Matteo and the Sensation of Vertiginousness

A world champion and the dream of expectation
Silvia Colombini

There is a moment of particular suspension in the climb that should be tried at least once. As if in life, in that moment of emptiness that lies between a passage and the other, one enters into a more authentic dimension. The feel of the rock, embracing the mountain with one’s own body, and knowing how this embrace can become dangerous, the challenge with one’s own limits. We rise from the abyss of everyday life to reach the top. Then, once we get up there, at the top, we can only go down, stronger and happier, ready to go back up again. To challenge yourself climbing mountains takes on an even greater value when one is blind like Matteo Stefani. Twenty-two years old, world champion in paraclimbing in the Lead and Speed disciplines and winner of international and European championships, Matteo is certainly not afraid to surpass his own limits. Hanging from a rock, he has succeeded in reaching his dreams and transforming a limitation into an advantage.Matteo con la sua allenatrice e guida Carla Galletti - Campionati del mondo di Chamonix 2015 foto di Francesco Stefani

One who does not see has a way to know and perceive the world through the other senses. This modality is very useful in a sport like climbing where the physical contact with the wall and space is complete. Touch, instinct, concentration and a lot of ability to imagine a world without borders. To begin, let’s ask Matteo where and how this sport is performed. “Sport climbing, unlike its sister alpine or mountain climbing, takes place on rock walls of varying heights usually up to 30 metres, or on man-made structures that simulate rock and reach heights up to 20 metres. The aim is not to reach the top of a mountain, as in the case of mountain climbing, but to be able to climb up on walls whose holds increase in difficulty according to size, type and distance. In so doing, security is of paramount importance. Though both disciplines require that the climber wear a harness which is attached to a safety line managed by a climbing partner who is not himself climbing, in sport climbing, the metal rings on which the rope is fixed with hooks are at close range and secured, while in mountain climbing their distance may be greater and varied and they may be attached in a more precarious way.”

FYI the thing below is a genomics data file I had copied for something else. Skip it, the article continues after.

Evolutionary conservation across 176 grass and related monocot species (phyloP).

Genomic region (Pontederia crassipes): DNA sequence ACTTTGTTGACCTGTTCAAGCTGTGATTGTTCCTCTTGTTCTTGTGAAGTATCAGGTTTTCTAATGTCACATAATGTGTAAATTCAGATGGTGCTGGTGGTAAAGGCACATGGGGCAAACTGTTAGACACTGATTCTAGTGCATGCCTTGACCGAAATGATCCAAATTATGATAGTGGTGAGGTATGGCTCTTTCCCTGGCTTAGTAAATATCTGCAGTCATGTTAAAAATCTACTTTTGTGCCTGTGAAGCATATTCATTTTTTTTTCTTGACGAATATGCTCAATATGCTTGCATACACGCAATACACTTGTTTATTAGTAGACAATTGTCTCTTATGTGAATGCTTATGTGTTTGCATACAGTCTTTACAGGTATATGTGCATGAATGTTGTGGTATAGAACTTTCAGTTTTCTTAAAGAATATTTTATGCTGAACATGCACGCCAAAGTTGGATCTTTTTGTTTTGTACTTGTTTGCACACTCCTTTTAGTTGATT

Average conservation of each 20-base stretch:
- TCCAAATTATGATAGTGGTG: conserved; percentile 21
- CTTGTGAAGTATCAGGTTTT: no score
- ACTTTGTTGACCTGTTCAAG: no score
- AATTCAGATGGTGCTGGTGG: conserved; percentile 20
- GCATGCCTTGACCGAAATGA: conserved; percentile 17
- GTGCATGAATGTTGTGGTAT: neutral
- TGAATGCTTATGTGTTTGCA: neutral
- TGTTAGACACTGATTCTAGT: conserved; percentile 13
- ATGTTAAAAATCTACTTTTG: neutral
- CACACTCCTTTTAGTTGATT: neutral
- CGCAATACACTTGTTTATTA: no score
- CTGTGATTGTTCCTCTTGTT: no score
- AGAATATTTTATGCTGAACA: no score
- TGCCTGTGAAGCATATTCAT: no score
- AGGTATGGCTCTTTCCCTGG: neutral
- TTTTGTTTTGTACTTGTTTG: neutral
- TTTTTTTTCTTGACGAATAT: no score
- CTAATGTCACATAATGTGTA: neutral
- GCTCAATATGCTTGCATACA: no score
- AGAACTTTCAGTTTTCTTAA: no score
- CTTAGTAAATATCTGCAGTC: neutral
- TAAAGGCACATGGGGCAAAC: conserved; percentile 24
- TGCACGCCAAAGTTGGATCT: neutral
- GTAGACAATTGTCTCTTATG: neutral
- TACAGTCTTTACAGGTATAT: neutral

How can a person with vision loss do this?

“The person can climb almost completely in an independent manner on walls of low difficulty where footholds can easily be found by feeling around with their hands. On more difficult walls, however, it is necessary to be given directions from a person at the bottom of the wall. To facilitate communication, it is best to use special radio equipment with a microphone and earpiece. The visually impaired climber needs to climb up several times to learn the features of the wall by heart in order to climb independently. Sometimes people with their sight can even perform workouts blindfolded. In fact, when you don’t see the holds to grip, this forces you to pay more attention to the position of your body in order to make the least effort to reach the hooks.”


How did you start climbing?

“I was about eleven years old. I was in the mountains with my family, and my dad took me and my sister to try to climb on a rock at the edge of a path. Surprisingly, I felt immediately at ease with this new dimension, I could easily move on all fours on the rocky surface following the directions I was given and feeling around with my hands. So, whenever we would go hiking in the mountains, I always insisted that we find a cliff where I could climb. And then, when I went to high school, I was able to attend an afternoon climbing workshop at Bologna’s CUSB gym. Then I met Carla Galletti who became my coach and the coach of two other kids with visual impairment, Giulia Poggioli and Julius Cevenini. Together we form a really good team. Today, Carla trains us with Federico Stella, our athletic trainer, and Pietro Dal Prà, a world-famous climber. They are our guides when we climb. With them we share goals and a desire to raise awareness about the sport so that other people with vision loss get to practise it and so that through our testimony spread more and more a culture of inclusion of people with disabilities. On Pietro’s initiative, we organized the first national day of climbing for the blind in ten different climbing gyms in Italy on February 21st, the day which commemorates Louis Braille. Our team experience was also told in the documentary film Vincersi by Mirko Giorgi and Alessandro Dardani.”

Matteo in parete Campionati del mondo di Chamonix 2015 foto di Francesco Stefani


With their commitment Matteo and his team also climb the walls of prejudice. Is climbing also a way to broaden horizons and have new perspectives?

“Yes, it has allowed me to express myself fully and in various ways at the physical level despite my visual disability, even if for a person who does not see it’s always more difficult, the pleasure and the results I get have led me to commit myself even more to this activity. I want to emphasize that whether the person is sighted or blind they will use the same climbing techniques, and this allows for a good exchange of views and experiences among all climbers.”


Beyond the competition itself, is the mountain also for you the place for inner peace?

“Nature in general and mountains in particular give me much joy and serenity. Mostly though, I would call it a place of growth where I can experience what it means to manage my emotions, stay focused and committed to overcome difficulties even if I’m tired and trying to spend as little energy as possible. Surely the motivation that this sport gives me to grow both mentally and physically has so far been so strong and I think it will be the same as I go forward.”